In the News
- Dr. Cudkowicz presented the Leonard Gerson Distinguished Scholar lecture 1/9/2013. Merit Cudkowicz, MD the leading ALS clinical investigator in the US, award-winning ALS clinician, and Julieanne Dorn Professor of Neurology at Harvard Medical School and Chairperson of the Neurology Department at the Massachusetts General Hospital received the second Leonard Gerson Distinguished Scholar Award. The Award was established in 2011 by Sandy Gerson Snyder in memory of her father Leonard Gerson who passed away from ALS at age 70. The award supports educational programs for faculty and staff at the University of Pittsburgh School of Medicine as well as the community at large, with the goal of broadening horizons and pushing the boundaries of knowledge as scientists, physicians, and patients work together in the fight against ALS. Dr. Robert Ferrante, PhD, MD, Co-Director of the Center for ALS research received the first award in 2011.
- Dexpramipexole found to be ineffective. Early in January, we received the disappointing news that dexpramipexole showed no benefit in survival, function, or other measures in ALS subjects vs. subjects on placebo. Development of the drug for ALS has been discontinued. There was a risk of neutropenia (low white blood cells). Although the results are disheartening, much more was learned about ALS and clinical trial design. We greatly appreciate the participation or our patients who were in the study and the support that was provided by their families.
- Ceftriaxone study concludes in disappointment. In July 2012, the Data and Safety Monitoring Board for the NINDS-sponsored clinical trial of ceftriaxone in ALS recommended that based on existing data the trial be stopped because the study was unlikely to reach the pre-detrmined efficacy criteria. The NINDS leadership concurred. Pre-clinical research identified ceftriaxone as a promising treatment for ALS therefore it was important for people with ALS to find out if the drug could be beneficial in ameliorating the disease. The study used a novel seamless adaptive design. Final analysis and presentation of the results will occur after completion of site monitoring and database lock. The important contributions of patients, their families and the hard work of the investigators and their teams made it possible to implement the trial. While all had hoped for a more positive result, the trial has moved ALS research forward. (reproduced from NEALS [Northeast ALS Consortium]). We sincerely thank our patients who participated in this study!
- Caregiver Support and Stress project moves along. Kristen Qutub, a Department of Human Genetics master’s degree student, is working with faculty members from the Center of ALS Research to recruit caregivers of ALS patients seeing in the ALS Clinic into a research project designed to identify factors predisposing to caregiver stress. We recognize that caregiver stress is substantial and that interventions need to be designed to help caregivers.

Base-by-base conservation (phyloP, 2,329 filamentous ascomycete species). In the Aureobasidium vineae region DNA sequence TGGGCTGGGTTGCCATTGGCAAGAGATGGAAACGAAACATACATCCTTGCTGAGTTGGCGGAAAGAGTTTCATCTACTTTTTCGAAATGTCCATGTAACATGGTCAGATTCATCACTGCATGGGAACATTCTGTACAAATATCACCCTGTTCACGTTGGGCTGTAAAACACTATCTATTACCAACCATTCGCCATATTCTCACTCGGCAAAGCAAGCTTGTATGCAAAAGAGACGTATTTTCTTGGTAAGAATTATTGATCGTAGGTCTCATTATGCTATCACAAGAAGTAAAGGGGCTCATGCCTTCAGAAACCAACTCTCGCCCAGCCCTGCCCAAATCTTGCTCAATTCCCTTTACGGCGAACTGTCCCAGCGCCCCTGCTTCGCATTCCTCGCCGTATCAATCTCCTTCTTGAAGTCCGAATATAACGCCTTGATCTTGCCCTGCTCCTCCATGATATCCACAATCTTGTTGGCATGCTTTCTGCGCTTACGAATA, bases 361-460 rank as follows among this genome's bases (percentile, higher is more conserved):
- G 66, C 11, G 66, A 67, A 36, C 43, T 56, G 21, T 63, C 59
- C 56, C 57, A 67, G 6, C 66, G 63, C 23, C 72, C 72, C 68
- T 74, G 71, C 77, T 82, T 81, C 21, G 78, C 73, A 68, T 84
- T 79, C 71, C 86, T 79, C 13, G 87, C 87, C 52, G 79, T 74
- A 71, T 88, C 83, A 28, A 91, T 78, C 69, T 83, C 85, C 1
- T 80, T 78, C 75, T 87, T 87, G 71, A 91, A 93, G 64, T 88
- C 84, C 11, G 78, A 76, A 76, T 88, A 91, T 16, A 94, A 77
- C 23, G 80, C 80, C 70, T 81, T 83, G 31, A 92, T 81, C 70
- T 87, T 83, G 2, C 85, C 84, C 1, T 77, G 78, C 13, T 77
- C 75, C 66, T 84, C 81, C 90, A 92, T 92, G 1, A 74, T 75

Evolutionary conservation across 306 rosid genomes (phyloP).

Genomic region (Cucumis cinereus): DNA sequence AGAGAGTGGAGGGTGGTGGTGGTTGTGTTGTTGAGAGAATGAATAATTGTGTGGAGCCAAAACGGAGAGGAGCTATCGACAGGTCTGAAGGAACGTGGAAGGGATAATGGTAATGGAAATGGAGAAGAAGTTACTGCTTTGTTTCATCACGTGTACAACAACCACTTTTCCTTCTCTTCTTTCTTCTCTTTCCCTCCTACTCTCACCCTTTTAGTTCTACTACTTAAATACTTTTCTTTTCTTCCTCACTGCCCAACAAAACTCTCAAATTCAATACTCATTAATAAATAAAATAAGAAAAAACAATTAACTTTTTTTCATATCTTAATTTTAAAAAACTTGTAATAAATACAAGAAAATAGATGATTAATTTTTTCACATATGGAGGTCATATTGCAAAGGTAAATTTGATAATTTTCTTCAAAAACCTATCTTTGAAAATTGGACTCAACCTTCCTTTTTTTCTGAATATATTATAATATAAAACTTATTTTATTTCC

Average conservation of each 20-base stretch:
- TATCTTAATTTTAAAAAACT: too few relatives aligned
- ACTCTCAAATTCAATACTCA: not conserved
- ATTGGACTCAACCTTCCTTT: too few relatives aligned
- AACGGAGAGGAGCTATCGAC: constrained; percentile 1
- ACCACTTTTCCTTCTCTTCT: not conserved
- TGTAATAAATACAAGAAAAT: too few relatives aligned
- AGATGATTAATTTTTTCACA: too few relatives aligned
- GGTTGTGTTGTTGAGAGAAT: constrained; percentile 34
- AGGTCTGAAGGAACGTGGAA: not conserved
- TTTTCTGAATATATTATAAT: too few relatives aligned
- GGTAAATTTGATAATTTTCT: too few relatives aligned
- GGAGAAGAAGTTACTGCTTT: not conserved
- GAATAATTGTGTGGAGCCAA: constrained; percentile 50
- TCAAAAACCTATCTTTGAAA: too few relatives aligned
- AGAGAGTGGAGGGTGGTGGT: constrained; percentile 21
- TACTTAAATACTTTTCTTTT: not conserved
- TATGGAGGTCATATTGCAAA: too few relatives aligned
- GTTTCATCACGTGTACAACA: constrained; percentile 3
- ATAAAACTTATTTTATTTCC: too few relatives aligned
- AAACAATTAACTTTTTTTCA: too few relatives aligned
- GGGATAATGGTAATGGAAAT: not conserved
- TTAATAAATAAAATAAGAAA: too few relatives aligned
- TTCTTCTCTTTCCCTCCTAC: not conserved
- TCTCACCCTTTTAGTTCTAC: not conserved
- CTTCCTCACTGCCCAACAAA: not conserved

- New Center initiatives: High Field MRI and Growing Stem Cells.
High definition fiber tracking studies. We do not fully understand the progression of the loss of motor neurons and their tracks (pathways) in brain and spinal cord areas in ALS. Greater knowledge of these events will allow us to predict events and provide better clinical care for ALS patients and potentially to help slow the disease progression. Using high field magnetic resonance imaging (MRI), we can track the fibers in these pathways in ALS patients over time and understand what areas are effected earliest and how the disease spreads. Doing these studies in the spinal cord is a new undertaking.
Novel stem cells studies. Studying rat and mouse models of ALS has not predicted which drugs will be successful in humans. We propose new studies of HUMAN motor neurons derived from individuals with ALS by taking skin cells (called pleuripotent stem cells) obtained by simple skin biopsy and then turning these skin cells into motor neurons and supportive glial cells that are similar to those found in human spinal cord. This process takes months. The biology of the cells should tell us about disease mechanisms and why some patients with longer. They will also provide a foundation for testing drugs to predict which ones should move forward and be tested in patients.
- Thanks to Donors: Helen Popovich Fund, Jon Obusek Memorial Bike Run, and others
- New Gene Discoveries. Scientists identify another protein, ubiquilin, that accumulates abnormally in motor neurons in sporadic and familial ALS. Investigators hope that this discovery will lead to therapies that act on this protein pathway, but there are no immediate implications to patient care. The recent description of a large hexanucleotide (GGGGCC) repeat expansion in the first intron of C9ORF72 on chromosome 9p was an exciting development in ALS research. This mutation is associated with up to 40% of cases of familial ALS (fALS). In some families, children developed onset of symptoms 7 years earlier than their parents. Either frontotemporal dementia (FTD) or motor neuron disease (MND) occurs in families. Some patients had psychosis with prominent delusions and hallucinations. It is still not certain as to how the C9ORF72 mutation causes motor neuron degeneration. (Click here for review of the literature on this topic)
- What else is new in ALS